The word “random” in regards to evolution is properly used to refer to the processes generating genetic variation such as mutations which occur randomly with respect to the needs of the organism. It is not appropriate to assign a metaphysical meaning to the term and apply it to the process of selection.

As far as the dictionary goes, my point was that if you rely on the dictioaary to resolve issues in biology you will fail miserably. As KL pointed out, you need to spend hours every day reading the literature and doing experiments for yourself in order to understand modern evolutionary theory. The answers to these questions are not in the dictionary. Is that clear enough now?

By the way, I’m sure everyone noticed that you started out “If I were a creationist … “ moved on to “I a creationist” then later became a “putative creationist”. Having a little trouble making up our mind are we?

PoxyHowzes Wrote:

My doubt (as a putative creationist) is that in a thread now more than 60 posts long the “Darwinists” can express to a reasonably intelligent person (a dictionary-reading college student) why the Creationist application of the term “random” is wrong, and what the “correct” use of that word might be for a “Darwinist.”

I think that in this thread I, and others, have merely pointed out that the definition of random in the sense of evolutionary biology is equal to that used in Statistics. None of us has felt the need to go any deeper because we are assuming that everyone else in this discussion has at least a basic grasp of that. To spell it out for a ‘putative creationist’ is simple and I will do so below:

Random, in the sense that it is most commonly used by the general population, can be defined loosely as ‘equi-probable’. Most Creationists tend to use it this way as well, especially when they are using it to attack evolutionary biology. This definition would fit a random event in statistics if and only if the random variable was being drawn from a uniform distribution where all outcomes have the same probability of occurrence. This tends to be what the lay person thinks about when they think of random events. Very little constraint and everything having an equal probability of occurrence because it is most similar to many everyday random things. (Although the Uniform Distribution is technically a continuous one whereas most real world things are discrete) Most are somewhat familiar with Normal Distributions as well and sometimes extend random events to this sort as well, which is getting closer but isn’t quite the same.

in Evolutionary Biology random rarely means something being drawn from a Uniform Distribution, and I don’t think that that is ever true in the case of mutation. Normal Distributions do of course pop up but most ‘random’ events in evolutionary biology arise from stochastic processes that are best modeled with other probabilistic distributions. Once you start tossing in constraints and include forces that effect the probabilities of events you are still talking about a random process but it has become quite far removed from what the average person thinks of when they think of random events.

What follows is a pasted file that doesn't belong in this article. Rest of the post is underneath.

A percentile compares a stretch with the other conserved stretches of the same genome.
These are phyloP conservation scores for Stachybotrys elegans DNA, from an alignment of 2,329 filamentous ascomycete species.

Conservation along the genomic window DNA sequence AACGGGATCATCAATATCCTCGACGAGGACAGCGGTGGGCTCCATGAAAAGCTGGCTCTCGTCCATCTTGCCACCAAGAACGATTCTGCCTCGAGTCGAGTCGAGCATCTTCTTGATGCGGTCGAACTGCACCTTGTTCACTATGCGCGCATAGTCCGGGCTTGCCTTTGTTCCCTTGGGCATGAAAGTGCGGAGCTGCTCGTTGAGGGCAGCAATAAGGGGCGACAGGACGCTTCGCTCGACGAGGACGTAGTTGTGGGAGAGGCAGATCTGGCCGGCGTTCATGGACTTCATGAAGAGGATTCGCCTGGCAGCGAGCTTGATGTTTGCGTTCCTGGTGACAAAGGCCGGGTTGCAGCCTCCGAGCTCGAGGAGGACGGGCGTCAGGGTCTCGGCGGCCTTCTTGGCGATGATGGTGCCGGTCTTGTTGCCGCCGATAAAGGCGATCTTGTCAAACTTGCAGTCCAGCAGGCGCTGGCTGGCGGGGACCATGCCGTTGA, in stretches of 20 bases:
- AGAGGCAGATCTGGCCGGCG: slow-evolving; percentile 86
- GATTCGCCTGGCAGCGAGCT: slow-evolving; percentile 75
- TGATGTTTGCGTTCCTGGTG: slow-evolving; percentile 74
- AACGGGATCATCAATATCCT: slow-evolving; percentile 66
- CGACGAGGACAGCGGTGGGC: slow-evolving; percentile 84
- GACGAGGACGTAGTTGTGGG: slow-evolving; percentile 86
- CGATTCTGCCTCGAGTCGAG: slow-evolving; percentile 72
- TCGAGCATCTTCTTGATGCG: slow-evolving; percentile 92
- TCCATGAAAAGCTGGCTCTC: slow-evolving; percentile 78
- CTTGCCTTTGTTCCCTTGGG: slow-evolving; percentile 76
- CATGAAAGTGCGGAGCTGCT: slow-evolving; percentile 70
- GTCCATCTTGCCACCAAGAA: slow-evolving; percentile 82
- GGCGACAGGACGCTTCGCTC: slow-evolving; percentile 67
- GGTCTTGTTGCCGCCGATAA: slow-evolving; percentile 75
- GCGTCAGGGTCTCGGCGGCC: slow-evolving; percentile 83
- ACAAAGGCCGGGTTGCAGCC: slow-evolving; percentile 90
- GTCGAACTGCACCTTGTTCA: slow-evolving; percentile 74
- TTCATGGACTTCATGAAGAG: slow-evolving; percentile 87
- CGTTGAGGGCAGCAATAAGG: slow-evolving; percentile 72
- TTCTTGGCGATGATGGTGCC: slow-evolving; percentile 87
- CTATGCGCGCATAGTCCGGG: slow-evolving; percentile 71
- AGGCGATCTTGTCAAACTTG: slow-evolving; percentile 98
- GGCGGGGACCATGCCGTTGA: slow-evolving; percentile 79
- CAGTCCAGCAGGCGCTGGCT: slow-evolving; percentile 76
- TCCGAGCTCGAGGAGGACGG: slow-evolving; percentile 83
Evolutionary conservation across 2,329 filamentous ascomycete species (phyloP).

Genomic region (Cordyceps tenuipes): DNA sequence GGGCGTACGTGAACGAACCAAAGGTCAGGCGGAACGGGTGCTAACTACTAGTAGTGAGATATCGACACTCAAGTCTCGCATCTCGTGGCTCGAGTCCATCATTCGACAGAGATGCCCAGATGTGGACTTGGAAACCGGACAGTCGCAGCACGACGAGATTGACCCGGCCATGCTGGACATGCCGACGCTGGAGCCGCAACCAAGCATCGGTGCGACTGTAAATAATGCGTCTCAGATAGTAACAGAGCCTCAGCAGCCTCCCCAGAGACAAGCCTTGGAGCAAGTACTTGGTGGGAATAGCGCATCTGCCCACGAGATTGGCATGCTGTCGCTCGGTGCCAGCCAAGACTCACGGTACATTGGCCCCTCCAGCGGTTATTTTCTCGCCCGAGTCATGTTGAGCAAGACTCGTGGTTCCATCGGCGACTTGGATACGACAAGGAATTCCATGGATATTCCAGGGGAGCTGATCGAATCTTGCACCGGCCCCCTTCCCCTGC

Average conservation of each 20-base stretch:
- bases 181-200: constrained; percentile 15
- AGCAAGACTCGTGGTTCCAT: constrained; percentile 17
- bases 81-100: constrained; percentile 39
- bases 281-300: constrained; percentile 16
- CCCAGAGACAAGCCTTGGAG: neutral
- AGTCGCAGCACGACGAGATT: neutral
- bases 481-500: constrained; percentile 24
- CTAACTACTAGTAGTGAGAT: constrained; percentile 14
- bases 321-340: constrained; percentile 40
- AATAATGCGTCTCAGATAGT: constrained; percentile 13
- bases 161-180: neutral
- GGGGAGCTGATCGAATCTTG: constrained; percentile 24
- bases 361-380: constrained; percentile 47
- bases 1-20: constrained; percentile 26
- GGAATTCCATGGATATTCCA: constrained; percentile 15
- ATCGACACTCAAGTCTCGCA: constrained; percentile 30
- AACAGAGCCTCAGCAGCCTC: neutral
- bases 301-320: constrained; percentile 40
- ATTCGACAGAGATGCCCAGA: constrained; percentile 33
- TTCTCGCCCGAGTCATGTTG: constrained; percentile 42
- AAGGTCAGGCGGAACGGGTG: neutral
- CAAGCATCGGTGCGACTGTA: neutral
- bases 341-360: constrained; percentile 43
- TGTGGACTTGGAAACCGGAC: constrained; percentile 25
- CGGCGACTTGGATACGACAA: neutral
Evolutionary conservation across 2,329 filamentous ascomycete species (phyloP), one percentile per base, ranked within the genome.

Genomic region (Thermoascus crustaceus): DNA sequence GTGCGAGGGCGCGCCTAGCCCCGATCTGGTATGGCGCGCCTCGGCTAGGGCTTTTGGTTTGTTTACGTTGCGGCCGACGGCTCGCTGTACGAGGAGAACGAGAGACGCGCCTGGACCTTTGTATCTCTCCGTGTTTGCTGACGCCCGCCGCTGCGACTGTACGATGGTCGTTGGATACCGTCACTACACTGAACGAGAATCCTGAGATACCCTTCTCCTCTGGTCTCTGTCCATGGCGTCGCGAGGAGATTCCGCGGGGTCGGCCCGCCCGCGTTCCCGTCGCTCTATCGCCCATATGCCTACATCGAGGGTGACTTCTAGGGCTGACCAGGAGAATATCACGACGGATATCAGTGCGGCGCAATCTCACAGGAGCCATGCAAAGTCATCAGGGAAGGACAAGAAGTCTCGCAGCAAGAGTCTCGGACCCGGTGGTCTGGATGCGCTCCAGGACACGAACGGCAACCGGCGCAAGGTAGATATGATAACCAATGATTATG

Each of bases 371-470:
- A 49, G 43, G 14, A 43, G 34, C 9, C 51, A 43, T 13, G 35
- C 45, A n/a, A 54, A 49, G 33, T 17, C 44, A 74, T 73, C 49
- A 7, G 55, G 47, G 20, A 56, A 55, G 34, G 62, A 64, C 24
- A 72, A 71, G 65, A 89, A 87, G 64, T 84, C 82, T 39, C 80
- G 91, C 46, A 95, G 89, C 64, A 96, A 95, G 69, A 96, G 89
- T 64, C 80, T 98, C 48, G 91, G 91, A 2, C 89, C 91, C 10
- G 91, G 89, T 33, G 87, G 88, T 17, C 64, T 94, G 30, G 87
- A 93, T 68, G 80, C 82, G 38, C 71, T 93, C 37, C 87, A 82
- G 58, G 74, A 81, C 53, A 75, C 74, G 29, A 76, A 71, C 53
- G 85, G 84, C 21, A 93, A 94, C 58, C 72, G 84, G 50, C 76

Hope that helped.

Poxy, To provide a concrete example. When rolling a pair of (honest)dice the result is random. Yet no matter how many, many times I roll a pair of dice in a game of craps I will never, ever pull a straight flush from them. It is simply impossible. This despite the fact that the dice are completely random. Likewise, no matter how random the environmental and internal impacts on DNA replication in oogenesis and spermatogenesis and no matter how random the choice of which sperm combines with which egg and no matter how random the impacts are to development, no child will ever be born that has a whale flipper in the place of a leg or a sparrow’s wing in the place of an arm or kiwi fruit in place of eyes or carrots for hair. No sea turtle will ever give birth to a racoon. Being random does not mean that anything is possible. Only that, within the constraints of possibility, from all that is possible, what actually comes to pass is unpredictable (and uncorrelated with environmental selection pressures).

Sincerely, Paul

(Improvements to or demonstrations of imprecision in my argument are solicited.)

and uncorrelated with environmental selection pressures

Indeed. I’ve found that when biologists, in the context of evolution, are talking about random mutation this is precisely what they mean. That the likelihood of any one particular mutation occurring is uncorrelated to its ability to increase or decrease the organism’s reproductive fitness.

Dan Gaston: Thank you. Your succinct argument/explanation gives me much to go on as a supposed creationist/college student with dictionary. I may not understand your distinctions fully, but you give me confidence that there is something out there to understand. Perhaps I can guide my college career in such a way as to avoid becoming a neurosurgeon who believes that evolution is bunk. Even if I want to spend my life arguing with “evilutinists” like you, I know that we lack a common definition of a common word. To prepare myself for such argumentation, you’ve shown me that I need a broader/different understanding of how you think. At the very least, you’ve alerted me that I may need to consult texts other than the Christian bible in order to engage you in discussion.

Dave Stanton: Thank you, too. Actually, in my posts here in this thread, I never (had to) get to the “Goddidit” conclusion or default. I (the supposed creationist) was merely pointing out that previous posters were all too eager to denigrate/ belittle/ dismiss my use of the word “random” without telling me why your side thinks I was/am wrong.